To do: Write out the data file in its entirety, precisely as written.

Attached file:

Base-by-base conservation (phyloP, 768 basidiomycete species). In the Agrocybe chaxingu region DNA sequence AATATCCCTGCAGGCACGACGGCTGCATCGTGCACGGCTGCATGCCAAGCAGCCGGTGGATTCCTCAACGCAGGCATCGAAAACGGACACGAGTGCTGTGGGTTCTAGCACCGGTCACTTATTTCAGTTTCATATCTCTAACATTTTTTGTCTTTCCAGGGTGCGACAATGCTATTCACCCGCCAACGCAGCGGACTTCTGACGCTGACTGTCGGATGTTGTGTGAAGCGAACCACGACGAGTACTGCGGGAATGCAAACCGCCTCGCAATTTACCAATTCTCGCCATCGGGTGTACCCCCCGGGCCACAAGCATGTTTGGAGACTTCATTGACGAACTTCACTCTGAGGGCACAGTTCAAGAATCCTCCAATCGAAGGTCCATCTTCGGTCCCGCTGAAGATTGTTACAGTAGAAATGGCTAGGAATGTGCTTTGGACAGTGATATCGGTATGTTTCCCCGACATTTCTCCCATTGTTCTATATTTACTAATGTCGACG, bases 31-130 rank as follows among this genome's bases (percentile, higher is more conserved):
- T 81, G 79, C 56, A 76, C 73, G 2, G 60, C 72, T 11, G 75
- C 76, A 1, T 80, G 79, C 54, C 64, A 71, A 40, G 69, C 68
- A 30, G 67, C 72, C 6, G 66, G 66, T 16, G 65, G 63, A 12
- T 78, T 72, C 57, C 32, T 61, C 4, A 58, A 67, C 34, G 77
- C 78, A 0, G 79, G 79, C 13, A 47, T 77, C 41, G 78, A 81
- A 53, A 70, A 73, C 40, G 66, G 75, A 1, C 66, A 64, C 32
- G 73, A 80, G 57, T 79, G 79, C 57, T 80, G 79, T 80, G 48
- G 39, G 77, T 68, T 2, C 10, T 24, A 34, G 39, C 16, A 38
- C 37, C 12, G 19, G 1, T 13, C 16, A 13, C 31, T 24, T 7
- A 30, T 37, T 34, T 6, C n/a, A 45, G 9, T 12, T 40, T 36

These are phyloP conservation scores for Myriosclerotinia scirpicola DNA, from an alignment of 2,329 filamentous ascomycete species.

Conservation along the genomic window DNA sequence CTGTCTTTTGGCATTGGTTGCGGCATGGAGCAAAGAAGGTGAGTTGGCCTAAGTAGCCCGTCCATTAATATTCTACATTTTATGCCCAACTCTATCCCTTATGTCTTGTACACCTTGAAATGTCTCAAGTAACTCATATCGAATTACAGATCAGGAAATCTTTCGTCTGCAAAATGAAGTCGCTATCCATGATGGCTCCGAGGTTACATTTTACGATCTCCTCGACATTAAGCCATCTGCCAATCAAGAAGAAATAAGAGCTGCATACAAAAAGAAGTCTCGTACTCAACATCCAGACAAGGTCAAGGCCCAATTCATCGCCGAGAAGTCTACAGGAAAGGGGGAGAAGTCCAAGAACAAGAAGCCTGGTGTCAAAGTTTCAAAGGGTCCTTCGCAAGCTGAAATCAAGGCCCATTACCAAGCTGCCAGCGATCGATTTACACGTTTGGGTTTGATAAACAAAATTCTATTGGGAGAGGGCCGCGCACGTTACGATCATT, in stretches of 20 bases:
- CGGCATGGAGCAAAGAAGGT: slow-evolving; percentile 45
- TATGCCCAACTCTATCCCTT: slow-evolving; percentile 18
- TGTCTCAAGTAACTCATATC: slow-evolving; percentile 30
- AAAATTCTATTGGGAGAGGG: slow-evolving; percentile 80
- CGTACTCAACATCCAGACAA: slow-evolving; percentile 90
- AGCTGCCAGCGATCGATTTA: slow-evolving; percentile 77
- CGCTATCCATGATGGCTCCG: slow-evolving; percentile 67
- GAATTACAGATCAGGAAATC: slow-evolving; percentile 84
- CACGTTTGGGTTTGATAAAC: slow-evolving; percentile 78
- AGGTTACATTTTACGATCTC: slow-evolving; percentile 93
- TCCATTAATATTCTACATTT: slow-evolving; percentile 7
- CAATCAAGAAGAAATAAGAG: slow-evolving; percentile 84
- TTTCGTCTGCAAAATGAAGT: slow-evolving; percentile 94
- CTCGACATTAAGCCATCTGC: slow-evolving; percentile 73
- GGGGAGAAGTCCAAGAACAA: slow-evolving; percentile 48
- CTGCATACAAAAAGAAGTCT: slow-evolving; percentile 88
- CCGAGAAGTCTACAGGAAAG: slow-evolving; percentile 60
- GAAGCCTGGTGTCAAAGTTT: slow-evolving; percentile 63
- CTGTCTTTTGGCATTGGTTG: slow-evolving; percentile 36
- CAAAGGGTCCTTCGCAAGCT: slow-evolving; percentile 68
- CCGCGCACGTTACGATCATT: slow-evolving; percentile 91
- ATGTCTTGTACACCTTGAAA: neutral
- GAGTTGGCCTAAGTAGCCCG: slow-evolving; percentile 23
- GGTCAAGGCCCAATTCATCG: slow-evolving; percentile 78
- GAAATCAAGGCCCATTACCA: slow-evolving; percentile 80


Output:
Base-by-base conservation (phyloP, 768 basidiomycete species). In the Agrocybe chaxingu region DNA sequence AATATCCCTGCAGGCACGACGGCTGCATCGTGCACGGCTGCATGCCAAGCAGCCGGTGGATTCCTCAACGCAGGCATCGAAAACGGACACGAGTGCTGTGGGTTCTAGCACCGGTCACTTATTTCAGTTTCATATCTCTAACATTTTTTGTCTTTCCAGGGTGCGACAATGCTATTCACCCGCCAACGCAGCGGACTTCTGACGCTGACTGTCGGATGTTGTGTGAAGCGAACCACGACGAGTACTGCGGGAATGCAAACCGCCTCGCAATTTACCAATTCTCGCCATCGGGTGTACCCCCCGGGCCACAAGCATGTTTGGAGACTTCATTGACGAACTTCACTCTGAGGGCACAGTTCAAGAATCCTCCAATCGAAGGTCCATCTTCGGTCCCGCTGAAGATTGTTACAGTAGAAATGGCTAGGAATGTGCTTTGGACAGTGATATCGGTATGTTTCCCCGACATTTCTCCCATTGTTCTATATTTACTAATGTCGACG, bases 31-130 rank as follows among this genome's bases (percentile, higher is more conserved):
- T 81, G 79, C 56, A 76, C 73, G 2, G 60, C 72, T 11, G 75
- C 76, A 1, T 80, G 79, C 54, C 64, A 71, A 40, G 69, C 68
- A 30, G 67, C 72, C 6, G 66, G 66, T 16, G 65, G 63, A 12
- T 78, T 72, C 57, C 32, T 61, C 4, A 58, A 67, C 34, G 77
- C 78, A 0, G 79, G 79, C 13, A 47, T 77, C 41, G 78, A 81
- A 53, A 70, A 73, C 40, G 66, G 75, A 1, C 66, A 64, C 32
- G 73, A 80, G 57, T 79, G 79, C 57, T 80, G 79, T 80, G 48
- G 39, G 77, T 68, T 2, C 10, T 24, A 34, G 39, C 16, A 38
- C 37, C 12, G 19, G 1, T 13, C 16, A 13, C 31, T 24, T 7
- A 30, T 37, T 34, T 6, C n/a, A 45, G 9, T 12, T 40, T 36

These are phyloP conservation scores for Myriosclerotinia scirpicola DNA, from an alignment of 2,329 filamentous ascomycete species.

Conservation along the genomic window DNA sequence CTGTCTTTTGGCATTGGTTGCGGCATGGAGCAAAGAAGGTGAGTTGGCCTAAGTAGCCCGTCCATTAATATTCTACATTTTATGCCCAACTCTATCCCTTATGTCTTGTACACCTTGAAATGTCTCAAGTAACTCATATCGAATTACAGATCAGGAAATCTTTCGTCTGCAAAATGAAGTCGCTATCCATGATGGCTCCGAGGTTACATTTTACGATCTCCTCGACATTAAGCCATCTGCCAATCAAGAAGAAATAAGAGCTGCATACAAAAAGAAGTCTCGTACTCAACATCCAGACAAGGTCAAGGCCCAATTCATCGCCGAGAAGTCTACAGGAAAGGGGGAGAAGTCCAAGAACAAGAAGCCTGGTGTCAAAGTTTCAAAGGGTCCTTCGCAAGCTGAAATCAAGGCCCATTACCAAGCTGCCAGCGATCGATTTACACGTTTGGGTTTGATAAACAAAATTCTATTGGGAGAGGGCCGCGCACGTTACGATCATT, in stretches of 20 bases:
- CGGCATGGAGCAAAGAAGGT: slow-evolving; percentile 45
- TATGCCCAACTCTATCCCTT: slow-evolving; percentile 18
- TGTCTCAAGTAACTCATATC: slow-evolving; percentile 30
- AAAATTCTATTGGGAGAGGG: slow-evolving; percentile 80
- CGTACTCAACATCCAGACAA: slow-evolving; percentile 90
- AGCTGCCAGCGATCGATTTA: slow-evolving; percentile 77
- CGCTATCCATGATGGCTCCG: slow-evolving; percentile 67
- GAATTACAGATCAGGAAATC: slow-evolving; percentile 84
- CACGTTTGGGTTTGATAAAC: slow-evolving; percentile 78
- AGGTTACATTTTACGATCTC: slow-evolving; percentile 93
- TCCATTAATATTCTACATTT: slow-evolving; percentile 7
- CAATCAAGAAGAAATAAGAG: slow-evolving; percentile 84
- TTTCGTCTGCAAAATGAAGT: slow-evolving; percentile 94
- CTCGACATTAAGCCATCTGC: slow-evolving; percentile 73
- GGGGAGAAGTCCAAGAACAA: slow-evolving; percentile 48
- CTGCATACAAAAAGAAGTCT: slow-evolving; percentile 88
- CCGAGAAGTCTACAGGAAAG: slow-evolving; percentile 60
- GAAGCCTGGTGTCAAAGTTT: slow-evolving; percentile 63
- CTGTCTTTTGGCATTGGTTG: slow-evolving; percentile 36
- CAAAGGGTCCTTCGCAAGCT: slow-evolving; percentile 68
- CCGCGCACGTTACGATCATT: slow-evolving; percentile 91
- ATGTCTTGTACACCTTGAAA: neutral
- GAGTTGGCCTAAGTAGCCCG: slow-evolving; percentile 23
- GGTCAAGGCCCAATTCATCG: slow-evolving; percentile 78
- GAAATCAAGGCCCATTACCA: slow-evolving; percentile 80